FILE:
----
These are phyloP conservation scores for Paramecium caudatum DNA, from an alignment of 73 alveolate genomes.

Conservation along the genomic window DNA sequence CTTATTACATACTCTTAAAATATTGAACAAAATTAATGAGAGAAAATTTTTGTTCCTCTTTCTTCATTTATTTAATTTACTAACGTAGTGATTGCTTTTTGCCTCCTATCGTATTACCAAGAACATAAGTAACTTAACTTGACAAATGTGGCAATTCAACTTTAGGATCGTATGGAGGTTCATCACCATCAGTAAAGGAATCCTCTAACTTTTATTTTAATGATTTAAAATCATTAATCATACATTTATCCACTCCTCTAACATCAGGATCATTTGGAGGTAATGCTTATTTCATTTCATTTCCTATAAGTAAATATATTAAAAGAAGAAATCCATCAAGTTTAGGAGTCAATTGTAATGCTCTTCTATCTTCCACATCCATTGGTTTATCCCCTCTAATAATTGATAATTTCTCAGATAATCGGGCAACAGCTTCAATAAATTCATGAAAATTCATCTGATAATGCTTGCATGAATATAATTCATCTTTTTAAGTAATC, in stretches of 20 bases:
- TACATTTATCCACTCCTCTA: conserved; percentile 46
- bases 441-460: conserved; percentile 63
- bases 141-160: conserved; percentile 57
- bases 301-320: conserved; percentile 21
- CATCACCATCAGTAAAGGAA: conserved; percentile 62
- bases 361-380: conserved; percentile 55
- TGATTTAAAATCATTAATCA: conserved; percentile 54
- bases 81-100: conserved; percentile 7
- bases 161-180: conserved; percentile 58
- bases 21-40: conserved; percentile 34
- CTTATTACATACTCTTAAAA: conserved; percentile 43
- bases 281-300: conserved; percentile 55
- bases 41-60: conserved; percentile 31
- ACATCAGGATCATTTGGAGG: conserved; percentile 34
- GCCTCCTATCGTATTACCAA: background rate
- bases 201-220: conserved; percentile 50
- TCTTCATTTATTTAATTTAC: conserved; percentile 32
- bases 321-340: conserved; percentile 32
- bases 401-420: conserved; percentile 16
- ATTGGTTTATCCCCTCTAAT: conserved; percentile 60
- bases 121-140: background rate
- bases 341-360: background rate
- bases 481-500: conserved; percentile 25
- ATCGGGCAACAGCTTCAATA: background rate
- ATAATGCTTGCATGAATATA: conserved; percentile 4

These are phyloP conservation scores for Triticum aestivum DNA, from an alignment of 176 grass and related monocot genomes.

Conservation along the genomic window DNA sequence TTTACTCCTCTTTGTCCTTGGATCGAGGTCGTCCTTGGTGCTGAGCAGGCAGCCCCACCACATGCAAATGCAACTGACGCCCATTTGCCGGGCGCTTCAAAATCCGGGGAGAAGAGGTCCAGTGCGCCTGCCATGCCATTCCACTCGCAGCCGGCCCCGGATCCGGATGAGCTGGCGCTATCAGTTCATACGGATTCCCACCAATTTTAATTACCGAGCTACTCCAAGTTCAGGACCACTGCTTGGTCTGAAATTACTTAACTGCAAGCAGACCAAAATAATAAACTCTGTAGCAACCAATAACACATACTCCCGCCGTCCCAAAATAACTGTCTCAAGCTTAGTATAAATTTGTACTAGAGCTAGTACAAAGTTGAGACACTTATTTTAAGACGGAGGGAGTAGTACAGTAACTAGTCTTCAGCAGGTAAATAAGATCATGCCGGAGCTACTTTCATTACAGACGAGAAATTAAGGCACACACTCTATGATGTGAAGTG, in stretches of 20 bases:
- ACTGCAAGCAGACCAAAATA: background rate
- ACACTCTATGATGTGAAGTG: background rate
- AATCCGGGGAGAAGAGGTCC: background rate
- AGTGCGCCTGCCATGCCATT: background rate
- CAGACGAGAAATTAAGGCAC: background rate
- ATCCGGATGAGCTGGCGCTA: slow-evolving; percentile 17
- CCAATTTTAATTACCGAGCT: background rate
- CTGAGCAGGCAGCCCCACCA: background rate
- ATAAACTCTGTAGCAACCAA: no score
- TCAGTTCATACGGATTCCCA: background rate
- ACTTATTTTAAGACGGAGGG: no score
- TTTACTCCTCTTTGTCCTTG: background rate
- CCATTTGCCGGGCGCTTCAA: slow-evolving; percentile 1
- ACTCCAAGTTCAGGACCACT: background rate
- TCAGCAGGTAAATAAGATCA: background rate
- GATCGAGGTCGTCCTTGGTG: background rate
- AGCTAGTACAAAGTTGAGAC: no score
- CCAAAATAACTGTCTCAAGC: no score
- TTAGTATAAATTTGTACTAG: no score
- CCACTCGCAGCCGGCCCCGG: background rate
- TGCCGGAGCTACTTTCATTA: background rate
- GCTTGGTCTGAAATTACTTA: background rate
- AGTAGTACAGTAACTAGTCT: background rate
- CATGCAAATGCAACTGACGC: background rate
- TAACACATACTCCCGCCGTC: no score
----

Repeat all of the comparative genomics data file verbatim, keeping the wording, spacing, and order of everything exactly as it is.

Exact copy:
These are phyloP conservation scores for Paramecium caudatum DNA, from an alignment of 73 alveolate genomes.

Conservation along the genomic window DNA sequence CTTATTACATACTCTTAAAATATTGAACAAAATTAATGAGAGAAAATTTTTGTTCCTCTTTCTTCATTTATTTAATTTACTAACGTAGTGATTGCTTTTTGCCTCCTATCGTATTACCAAGAACATAAGTAACTTAACTTGACAAATGTGGCAATTCAACTTTAGGATCGTATGGAGGTTCATCACCATCAGTAAAGGAATCCTCTAACTTTTATTTTAATGATTTAAAATCATTAATCATACATTTATCCACTCCTCTAACATCAGGATCATTTGGAGGTAATGCTTATTTCATTTCATTTCCTATAAGTAAATATATTAAAAGAAGAAATCCATCAAGTTTAGGAGTCAATTGTAATGCTCTTCTATCTTCCACATCCATTGGTTTATCCCCTCTAATAATTGATAATTTCTCAGATAATCGGGCAACAGCTTCAATAAATTCATGAAAATTCATCTGATAATGCTTGCATGAATATAATTCATCTTTTTAAGTAATC, in stretches of 20 bases:
- TACATTTATCCACTCCTCTA: conserved; percentile 46
- bases 441-460: conserved; percentile 63
- bases 141-160: conserved; percentile 57
- bases 301-320: conserved; percentile 21
- CATCACCATCAGTAAAGGAA: conserved; percentile 62
- bases 361-380: conserved; percentile 55
- TGATTTAAAATCATTAATCA: conserved; percentile 54
- bases 81-100: conserved; percentile 7
- bases 161-180: conserved; percentile 58
- bases 21-40: conserved; percentile 34
- CTTATTACATACTCTTAAAA: conserved; percentile 43
- bases 281-300: conserved; percentile 55
- bases 41-60: conserved; percentile 31
- ACATCAGGATCATTTGGAGG: conserved; percentile 34
- GCCTCCTATCGTATTACCAA: background rate
- bases 201-220: conserved; percentile 50
- TCTTCATTTATTTAATTTAC: conserved; percentile 32
- bases 321-340: conserved; percentile 32
- bases 401-420: conserved; percentile 16
- ATTGGTTTATCCCCTCTAAT: conserved; percentile 60
- bases 121-140: background rate
- bases 341-360: background rate
- bases 481-500: conserved; percentile 25
- ATCGGGCAACAGCTTCAATA: background rate
- ATAATGCTTGCATGAATATA: conserved; percentile 4

These are phyloP conservation scores for Triticum aestivum DNA, from an alignment of 176 grass and related monocot genomes.

Conservation along the genomic window DNA sequence TTTACTCCTCTTTGTCCTTGGATCGAGGTCGTCCTTGGTGCTGAGCAGGCAGCCCCACCACATGCAAATGCAACTGACGCCCATTTGCCGGGCGCTTCAAAATCCGGGGAGAAGAGGTCCAGTGCGCCTGCCATGCCATTCCACTCGCAGCCGGCCCCGGATCCGGATGAGCTGGCGCTATCAGTTCATACGGATTCCCACCAATTTTAATTACCGAGCTACTCCAAGTTCAGGACCACTGCTTGGTCTGAAATTACTTAACTGCAAGCAGACCAAAATAATAAACTCTGTAGCAACCAATAACACATACTCCCGCCGTCCCAAAATAACTGTCTCAAGCTTAGTATAAATTTGTACTAGAGCTAGTACAAAGTTGAGACACTTATTTTAAGACGGAGGGAGTAGTACAGTAACTAGTCTTCAGCAGGTAAATAAGATCATGCCGGAGCTACTTTCATTACAGACGAGAAATTAAGGCACACACTCTATGATGTGAAGTG, in stretches of 20 bases:
- ACTGCAAGCAGACCAAAATA: background rate
- ACACTCTATGATGTGAAGTG: background rate
- AATCCGGGGAGAAGAGGTCC: background rate
- AGTGCGCCTGCCATGCCATT: background rate
- CAGACGAGAAATTAAGGCAC: background rate
- ATCCGGATGAGCTGGCGCTA: slow-evolving; percentile 17
- CCAATTTTAATTACCGAGCT: background rate
- CTGAGCAGGCAGCCCCACCA: background rate
- ATAAACTCTGTAGCAACCAA: no score
- TCAGTTCATACGGATTCCCA: background rate
- ACTTATTTTAAGACGGAGGG: no score
- TTTACTCCTCTTTGTCCTTG: background rate
- CCATTTGCCGGGCGCTTCAA: slow-evolving; percentile 1
- ACTCCAAGTTCAGGACCACT: background rate
- TCAGCAGGTAAATAAGATCA: background rate
- GATCGAGGTCGTCCTTGGTG: background rate
- AGCTAGTACAAAGTTGAGAC: no score
- CCAAAATAACTGTCTCAAGC: no score
- TTAGTATAAATTTGTACTAG: no score
- CCACTCGCAGCCGGCCCCGG: background rate
- TGCCGGAGCTACTTTCATTA: background rate
- GCTTGGTCTGAAATTACTTA: background rate
- AGTAGTACAGTAACTAGTCT: background rate
- CATGCAAATGCAACTGACGC: background rate
- TAACACATACTCCCGCCGTC: no score